Think about this for a second: whenever you want to hear your favorite song, watch your favorite show, or see the latest current events, where do you go? You more than likely turn on your television, radio, or computer. The source that the majority of the general public uses to get their news and information from is considered mass media.
Mass media means technology that is intended to reach a mass audience. It is the primary means of communication used to reach the vast majority of the general public. The most common platforms for mass media are newspapers, magazines, radio, television, and the Internet. The general public typically relies on the mass media to provide information regarding political issues, social issues, entertainment, and news in pop culture.
The mass media has evolved significantly over time. Have you ever wondered how the latest news and information was communicated in the past? Well, before there was the Internet, television, or the radio, there was the newspaper. The newspaper was the original platform for mass media. For a long period of time, the public relied on writers and journalists for the local newspapers to provide them with the latest news in current events.
Centuries later, in the 1890s, came the invention of the radio. The radio would soon supersede the newspaper as the most pertinent source for mass media. Families would gather around the radio and listen to their favorite radio station programs to hear the latest news regarding politics, social issues, and entertainment.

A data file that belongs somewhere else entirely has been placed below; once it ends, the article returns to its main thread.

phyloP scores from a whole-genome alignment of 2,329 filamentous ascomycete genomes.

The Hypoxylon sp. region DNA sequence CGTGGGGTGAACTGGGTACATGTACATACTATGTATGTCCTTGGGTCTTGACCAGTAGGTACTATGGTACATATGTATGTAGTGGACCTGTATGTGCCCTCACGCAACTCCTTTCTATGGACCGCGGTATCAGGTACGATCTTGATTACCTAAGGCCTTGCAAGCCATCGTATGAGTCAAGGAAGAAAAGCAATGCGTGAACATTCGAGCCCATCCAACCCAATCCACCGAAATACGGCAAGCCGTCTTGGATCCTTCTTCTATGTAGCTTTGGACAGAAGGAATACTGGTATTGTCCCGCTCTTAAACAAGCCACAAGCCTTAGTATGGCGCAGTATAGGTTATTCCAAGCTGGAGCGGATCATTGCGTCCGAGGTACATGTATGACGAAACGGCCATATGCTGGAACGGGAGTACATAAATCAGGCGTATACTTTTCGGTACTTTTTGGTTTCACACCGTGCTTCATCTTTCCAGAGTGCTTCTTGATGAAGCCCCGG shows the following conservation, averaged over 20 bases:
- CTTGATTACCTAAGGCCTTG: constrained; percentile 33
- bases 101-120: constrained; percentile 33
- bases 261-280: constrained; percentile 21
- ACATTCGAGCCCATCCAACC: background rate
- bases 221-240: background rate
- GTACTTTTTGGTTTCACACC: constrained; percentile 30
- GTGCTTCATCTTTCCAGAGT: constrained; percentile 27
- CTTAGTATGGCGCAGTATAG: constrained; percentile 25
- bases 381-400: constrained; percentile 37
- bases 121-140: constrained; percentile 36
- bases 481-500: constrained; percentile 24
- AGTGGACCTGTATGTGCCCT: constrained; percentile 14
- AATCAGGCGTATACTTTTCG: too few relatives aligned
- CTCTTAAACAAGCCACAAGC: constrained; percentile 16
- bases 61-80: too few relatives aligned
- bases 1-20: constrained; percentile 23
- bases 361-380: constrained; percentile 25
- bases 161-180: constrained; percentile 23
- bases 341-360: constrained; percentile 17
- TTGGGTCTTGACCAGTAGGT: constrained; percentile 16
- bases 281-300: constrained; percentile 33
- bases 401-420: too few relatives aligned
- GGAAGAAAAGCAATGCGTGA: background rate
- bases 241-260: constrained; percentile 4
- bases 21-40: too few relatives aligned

Mass media is communication—whether written, broadcast, or spoken—that reaches a large audience. This includes television, radio, advertising, movies, the Internet, newspapers, magazines, and so forth.
Mass media is a significant force in modern culture, particularly in America. Sociologists refer to this as a mediated culture where media reflects and creates the culture. Communities and individuals are bombarded constantly with messages from a multitude of sources including TV, billboards, and magazines, to name a few. These messages promote not only products, but moods, attitudes, and a sense of what is and is not important. Mass media makes possible the concept of celebrity: without the ability of movies, magazines, and news media to reach across thousands of miles, people could not become famous. In fact, only political and business leaders, as well as the few notorious outlaws, were famous in the past. Only in recent times have actors, singers, and other social elites become celebrities or “stars.”
The current level of media saturation has not always existed. As recently as the 1960s and 1970s, television, for example, consisted of primarily three networks, public broadcasting, and a few local independent stations. These channels aimed their programming primarily at two‐parent, middle‐class families. Even so, some middle‐class households did not even own a television. Today, one can find a television in the poorest of homes, and multiple TVs in most middle‐class homes. Not only has availability increased, but programming is increasingly diverse with shows aimed to please all ages, incomes, backgrounds, and attitudes. This widespread availability and exposure makes television the primary focus of most mass‐media discussions. More recently, the Internet has increased its role exponentially as more businesses and households “sign on.” Although TV and the Internet have dominated the mass media, movies and magazines—particularly those lining the aisles at grocery checkout stands—also play a powerful role in culture, as do other forms of media.